Comrades From The North
Hello everyone and welcome to this special edition of The Bridge. Special because itís the 50th edition. It seems like a life-time ago since we started this venture Ė it was back in 1998 Ė but we hope you feel that itís been worthwhile. Without you, our subscribers, there would simply be no magazine and we thank you sincerely for your continued support. We are also immensely grateful to our many contributors over the years. Some have contributed regularly, others only the once, but these writings have all been gratefully received and have lent the journal its characteristic variety Ė academic discussion, well-researched informative pieces, critical appraisal, spiky and opinionated personal pennings, humourous affairs and everything in between.
Keeping The Bridge going is not without its travails. Deadlines loom large, getting the right content and balance can be challenging and the seemingly continual rise in postal charges is a severe problem. But itís worth the effort and we are glad that you seem to think so too.
Notwithstanding the above, The Bridge only exists due to the work of our late friend John Bauldie who set the standards for such ventures with The Telegraph for which we were proud to contribute. John was, and remains, a huge inspiration to us and it was in his honour that we took the decision to produce a publication that adopted the production values and editorial approach of The Telegraph. Not to mimic or attempt to surpass that fine tome Ė The Telegraph is simply the best, now and then. As was John himself. And he is still sorely missed.
To mark this milestone for The Bridge and to honour John, you will find elsewhere in this edition a transcript of an Australian radio show in which John participated in 1991. There you will find shining through everything else all of his eloquence, knowledge, self-effacement and humour. Good on you, John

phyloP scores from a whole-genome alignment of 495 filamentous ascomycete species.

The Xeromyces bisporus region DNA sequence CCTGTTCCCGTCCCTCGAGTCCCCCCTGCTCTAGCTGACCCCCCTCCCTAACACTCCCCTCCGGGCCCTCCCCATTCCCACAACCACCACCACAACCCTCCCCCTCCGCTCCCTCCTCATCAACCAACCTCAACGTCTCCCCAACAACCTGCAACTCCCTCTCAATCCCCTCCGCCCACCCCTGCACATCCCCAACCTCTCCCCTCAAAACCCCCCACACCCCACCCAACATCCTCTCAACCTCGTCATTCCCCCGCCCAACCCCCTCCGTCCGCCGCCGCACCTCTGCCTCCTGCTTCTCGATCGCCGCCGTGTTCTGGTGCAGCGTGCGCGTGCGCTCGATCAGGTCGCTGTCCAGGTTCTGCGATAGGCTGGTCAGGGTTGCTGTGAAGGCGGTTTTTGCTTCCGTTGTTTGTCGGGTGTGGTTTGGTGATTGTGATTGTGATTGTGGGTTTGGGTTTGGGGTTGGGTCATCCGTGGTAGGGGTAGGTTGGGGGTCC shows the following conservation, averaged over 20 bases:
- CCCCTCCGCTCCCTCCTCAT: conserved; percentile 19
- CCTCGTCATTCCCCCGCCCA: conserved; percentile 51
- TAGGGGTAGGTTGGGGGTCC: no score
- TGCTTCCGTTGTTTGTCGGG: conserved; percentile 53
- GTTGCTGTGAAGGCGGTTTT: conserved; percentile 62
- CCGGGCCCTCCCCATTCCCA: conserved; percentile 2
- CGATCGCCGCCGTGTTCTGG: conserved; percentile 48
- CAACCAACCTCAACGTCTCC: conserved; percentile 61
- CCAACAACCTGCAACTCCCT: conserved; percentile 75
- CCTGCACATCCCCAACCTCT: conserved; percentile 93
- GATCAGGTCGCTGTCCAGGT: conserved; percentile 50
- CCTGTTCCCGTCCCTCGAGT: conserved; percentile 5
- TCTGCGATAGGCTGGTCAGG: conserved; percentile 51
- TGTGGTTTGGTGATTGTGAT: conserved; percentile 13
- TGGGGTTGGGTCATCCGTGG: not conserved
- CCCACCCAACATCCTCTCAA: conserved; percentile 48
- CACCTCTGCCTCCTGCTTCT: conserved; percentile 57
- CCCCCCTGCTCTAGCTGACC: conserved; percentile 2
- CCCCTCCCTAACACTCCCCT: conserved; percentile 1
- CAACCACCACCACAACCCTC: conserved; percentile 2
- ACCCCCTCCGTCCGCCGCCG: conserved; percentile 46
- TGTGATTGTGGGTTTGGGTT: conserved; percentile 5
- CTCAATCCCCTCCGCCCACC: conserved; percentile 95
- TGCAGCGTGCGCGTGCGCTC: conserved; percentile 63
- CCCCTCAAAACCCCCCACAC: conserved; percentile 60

The most recent edition of The Bootleg Series is now with us presenting the world with the complete (?) set of so-called Basement Tapes. Itís a wonderful collection and the deluxe edition features a great booklet including excellent contributions from Sid Griffin and Clinton Heylin amongst others.
Additionally, we now have the 50th Anniversary Copyright Collection 1964 which is a significant improvement over the 1963 version as it features recordings which have not previously circulated. Amongst the highlights are, Eric Von Schmidt Home Tape free at last now the world can hear the first known Mr. Tambourine Man, Royal Festival Hall, Columbia Studios 9th June session here we have alternates takes and long false starts not previously circulating. Newport Folk Festival (24th July afternoon workshop) Ė here we get the companion track to Dylanís matinee of Mr. Tambourine Man.
As if that were not enough we now know that Dylanís 10 track covers album, Shadows In The Night, will be released by Columbia/Sony in February 2015. Track is as follows:
I'm A Fool To Want You / The Night We Called It A Day / Stay With Me / Autumn Leaves / Why Try to Change Me Now / Some Enchanted Evening / Full Moon And Empty Arms / Where Are You? / Whatíll I Do / That Lucky Old Sun
In Dylan's words - I don't see myself as covering these songs in any way. They've been covered enough. Buried, as a matter a fact. What me and my band are basically doing is uncovering them. Lifting them out of the grave and bringing them into the light of day.Ē
Open the following pages and you will find a lot more about these ventures. So thatís it for now and we move on to Issue 51. Wherever you are, in the words of John Bauldie, stay warm.
May you climb on every rung ..........
Mike & John
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